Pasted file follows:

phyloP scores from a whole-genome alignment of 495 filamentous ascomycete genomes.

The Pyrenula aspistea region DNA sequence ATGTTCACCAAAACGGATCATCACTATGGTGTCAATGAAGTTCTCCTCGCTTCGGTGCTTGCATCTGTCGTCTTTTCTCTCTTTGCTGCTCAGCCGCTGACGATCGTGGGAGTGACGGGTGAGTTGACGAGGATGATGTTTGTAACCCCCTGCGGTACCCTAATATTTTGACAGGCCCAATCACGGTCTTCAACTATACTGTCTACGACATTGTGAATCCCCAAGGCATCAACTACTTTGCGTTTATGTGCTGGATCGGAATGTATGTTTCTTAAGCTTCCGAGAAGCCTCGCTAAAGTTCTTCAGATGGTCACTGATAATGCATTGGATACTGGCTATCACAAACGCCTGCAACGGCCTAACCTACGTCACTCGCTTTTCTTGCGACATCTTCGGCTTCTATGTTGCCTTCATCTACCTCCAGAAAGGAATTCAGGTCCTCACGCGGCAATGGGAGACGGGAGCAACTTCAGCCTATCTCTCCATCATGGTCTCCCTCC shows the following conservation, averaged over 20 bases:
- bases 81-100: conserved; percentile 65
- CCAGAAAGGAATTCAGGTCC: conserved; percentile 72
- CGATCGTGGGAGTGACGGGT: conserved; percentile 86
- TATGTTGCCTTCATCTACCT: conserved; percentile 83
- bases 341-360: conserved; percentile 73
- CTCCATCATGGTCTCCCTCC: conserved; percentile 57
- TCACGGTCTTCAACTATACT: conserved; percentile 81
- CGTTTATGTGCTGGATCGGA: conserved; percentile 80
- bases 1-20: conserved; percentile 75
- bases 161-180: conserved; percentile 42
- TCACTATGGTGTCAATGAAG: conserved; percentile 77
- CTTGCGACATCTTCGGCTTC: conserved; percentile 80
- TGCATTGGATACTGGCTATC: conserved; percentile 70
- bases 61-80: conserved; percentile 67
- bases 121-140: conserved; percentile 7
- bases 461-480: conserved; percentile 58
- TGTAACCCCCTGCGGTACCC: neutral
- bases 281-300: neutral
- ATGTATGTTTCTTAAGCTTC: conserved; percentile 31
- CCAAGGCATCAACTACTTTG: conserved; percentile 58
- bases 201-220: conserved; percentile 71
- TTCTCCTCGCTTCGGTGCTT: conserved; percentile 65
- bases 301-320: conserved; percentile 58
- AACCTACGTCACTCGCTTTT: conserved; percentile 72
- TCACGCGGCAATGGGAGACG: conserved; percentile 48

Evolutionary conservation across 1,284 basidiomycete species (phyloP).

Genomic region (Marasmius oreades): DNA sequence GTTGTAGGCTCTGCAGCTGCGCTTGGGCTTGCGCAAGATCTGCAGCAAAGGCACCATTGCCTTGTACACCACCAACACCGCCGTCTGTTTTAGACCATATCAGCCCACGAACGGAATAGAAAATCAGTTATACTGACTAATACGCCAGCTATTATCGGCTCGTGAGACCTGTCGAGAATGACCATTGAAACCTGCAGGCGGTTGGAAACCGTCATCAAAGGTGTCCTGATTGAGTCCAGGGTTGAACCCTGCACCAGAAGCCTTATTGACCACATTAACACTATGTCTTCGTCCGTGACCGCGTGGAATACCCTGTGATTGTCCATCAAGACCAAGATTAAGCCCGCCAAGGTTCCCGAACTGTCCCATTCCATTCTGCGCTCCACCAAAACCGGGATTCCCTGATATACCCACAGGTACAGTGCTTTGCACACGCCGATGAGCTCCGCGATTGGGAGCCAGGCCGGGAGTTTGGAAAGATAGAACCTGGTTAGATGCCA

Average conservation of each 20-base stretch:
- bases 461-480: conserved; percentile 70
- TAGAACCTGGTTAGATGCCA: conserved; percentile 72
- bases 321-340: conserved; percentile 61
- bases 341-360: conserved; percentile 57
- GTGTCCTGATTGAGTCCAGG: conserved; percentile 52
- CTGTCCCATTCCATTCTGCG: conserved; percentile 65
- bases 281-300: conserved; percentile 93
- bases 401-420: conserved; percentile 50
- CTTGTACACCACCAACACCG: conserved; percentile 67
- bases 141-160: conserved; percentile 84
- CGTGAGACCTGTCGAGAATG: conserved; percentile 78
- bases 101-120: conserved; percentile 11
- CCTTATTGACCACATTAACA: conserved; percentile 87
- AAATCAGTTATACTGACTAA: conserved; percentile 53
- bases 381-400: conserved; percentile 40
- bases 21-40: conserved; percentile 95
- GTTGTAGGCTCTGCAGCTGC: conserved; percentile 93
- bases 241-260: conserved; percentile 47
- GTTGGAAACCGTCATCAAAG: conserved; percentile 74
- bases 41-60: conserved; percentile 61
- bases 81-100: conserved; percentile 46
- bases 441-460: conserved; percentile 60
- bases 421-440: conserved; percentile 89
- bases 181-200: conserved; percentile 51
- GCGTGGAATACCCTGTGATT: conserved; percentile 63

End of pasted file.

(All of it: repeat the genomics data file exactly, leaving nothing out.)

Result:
phyloP scores from a whole-genome alignment of 495 filamentous ascomycete genomes.

The Pyrenula aspistea region DNA sequence ATGTTCACCAAAACGGATCATCACTATGGTGTCAATGAAGTTCTCCTCGCTTCGGTGCTTGCATCTGTCGTCTTTTCTCTCTTTGCTGCTCAGCCGCTGACGATCGTGGGAGTGACGGGTGAGTTGACGAGGATGATGTTTGTAACCCCCTGCGGTACCCTAATATTTTGACAGGCCCAATCACGGTCTTCAACTATACTGTCTACGACATTGTGAATCCCCAAGGCATCAACTACTTTGCGTTTATGTGCTGGATCGGAATGTATGTTTCTTAAGCTTCCGAGAAGCCTCGCTAAAGTTCTTCAGATGGTCACTGATAATGCATTGGATACTGGCTATCACAAACGCCTGCAACGGCCTAACCTACGTCACTCGCTTTTCTTGCGACATCTTCGGCTTCTATGTTGCCTTCATCTACCTCCAGAAAGGAATTCAGGTCCTCACGCGGCAATGGGAGACGGGAGCAACTTCAGCCTATCTCTCCATCATGGTCTCCCTCC shows the following conservation, averaged over 20 bases:
- bases 81-100: conserved; percentile 65
- CCAGAAAGGAATTCAGGTCC: conserved; percentile 72
- CGATCGTGGGAGTGACGGGT: conserved; percentile 86
- TATGTTGCCTTCATCTACCT: conserved; percentile 83
- bases 341-360: conserved; percentile 73
- CTCCATCATGGTCTCCCTCC: conserved; percentile 57
- TCACGGTCTTCAACTATACT: conserved; percentile 81
- CGTTTATGTGCTGGATCGGA: conserved; percentile 80
- bases 1-20: conserved; percentile 75
- bases 161-180: conserved; percentile 42
- TCACTATGGTGTCAATGAAG: conserved; percentile 77
- CTTGCGACATCTTCGGCTTC: conserved; percentile 80
- TGCATTGGATACTGGCTATC: conserved; percentile 70
- bases 61-80: conserved; percentile 67
- bases 121-140: conserved; percentile 7
- bases 461-480: conserved; percentile 58
- TGTAACCCCCTGCGGTACCC: neutral
- bases 281-300: neutral
- ATGTATGTTTCTTAAGCTTC: conserved; percentile 31
- CCAAGGCATCAACTACTTTG: conserved; percentile 58
- bases 201-220: conserved; percentile 71
- TTCTCCTCGCTTCGGTGCTT: conserved; percentile 65
- bases 301-320: conserved; percentile 58
- AACCTACGTCACTCGCTTTT: conserved; percentile 72
- TCACGCGGCAATGGGAGACG: conserved; percentile 48

Evolutionary conservation across 1,284 basidiomycete species (phyloP).

Genomic region (Marasmius oreades): DNA sequence GTTGTAGGCTCTGCAGCTGCGCTTGGGCTTGCGCAAGATCTGCAGCAAAGGCACCATTGCCTTGTACACCACCAACACCGCCGTCTGTTTTAGACCATATCAGCCCACGAACGGAATAGAAAATCAGTTATACTGACTAATACGCCAGCTATTATCGGCTCGTGAGACCTGTCGAGAATGACCATTGAAACCTGCAGGCGGTTGGAAACCGTCATCAAAGGTGTCCTGATTGAGTCCAGGGTTGAACCCTGCACCAGAAGCCTTATTGACCACATTAACACTATGTCTTCGTCCGTGACCGCGTGGAATACCCTGTGATTGTCCATCAAGACCAAGATTAAGCCCGCCAAGGTTCCCGAACTGTCCCATTCCATTCTGCGCTCCACCAAAACCGGGATTCCCTGATATACCCACAGGTACAGTGCTTTGCACACGCCGATGAGCTCCGCGATTGGGAGCCAGGCCGGGAGTTTGGAAAGATAGAACCTGGTTAGATGCCA

Average conservation of each 20-base stretch:
- bases 461-480: conserved; percentile 70
- TAGAACCTGGTTAGATGCCA: conserved; percentile 72
- bases 321-340: conserved; percentile 61
- bases 341-360: conserved; percentile 57
- GTGTCCTGATTGAGTCCAGG: conserved; percentile 52
- CTGTCCCATTCCATTCTGCG: conserved; percentile 65
- bases 281-300: conserved; percentile 93
- bases 401-420: conserved; percentile 50
- CTTGTACACCACCAACACCG: conserved; percentile 67
- bases 141-160: conserved; percentile 84
- CGTGAGACCTGTCGAGAATG: conserved; percentile 78
- bases 101-120: conserved; percentile 11
- CCTTATTGACCACATTAACA: conserved; percentile 87
- AAATCAGTTATACTGACTAA: conserved; percentile 53
- bases 381-400: conserved; percentile 40
- bases 21-40: conserved; percentile 95
- GTTGTAGGCTCTGCAGCTGC: conserved; percentile 93
- bases 241-260: conserved; percentile 47
- GTTGGAAACCGTCATCAAAG: conserved; percentile 74
- bases 41-60: conserved; percentile 61
- bases 81-100: conserved; percentile 46
- bases 441-460: conserved; percentile 60
- bases 421-440: conserved; percentile 89
- bases 181-200: conserved; percentile 51
- GCGTGGAATACCCTGTGATT: conserved; percentile 63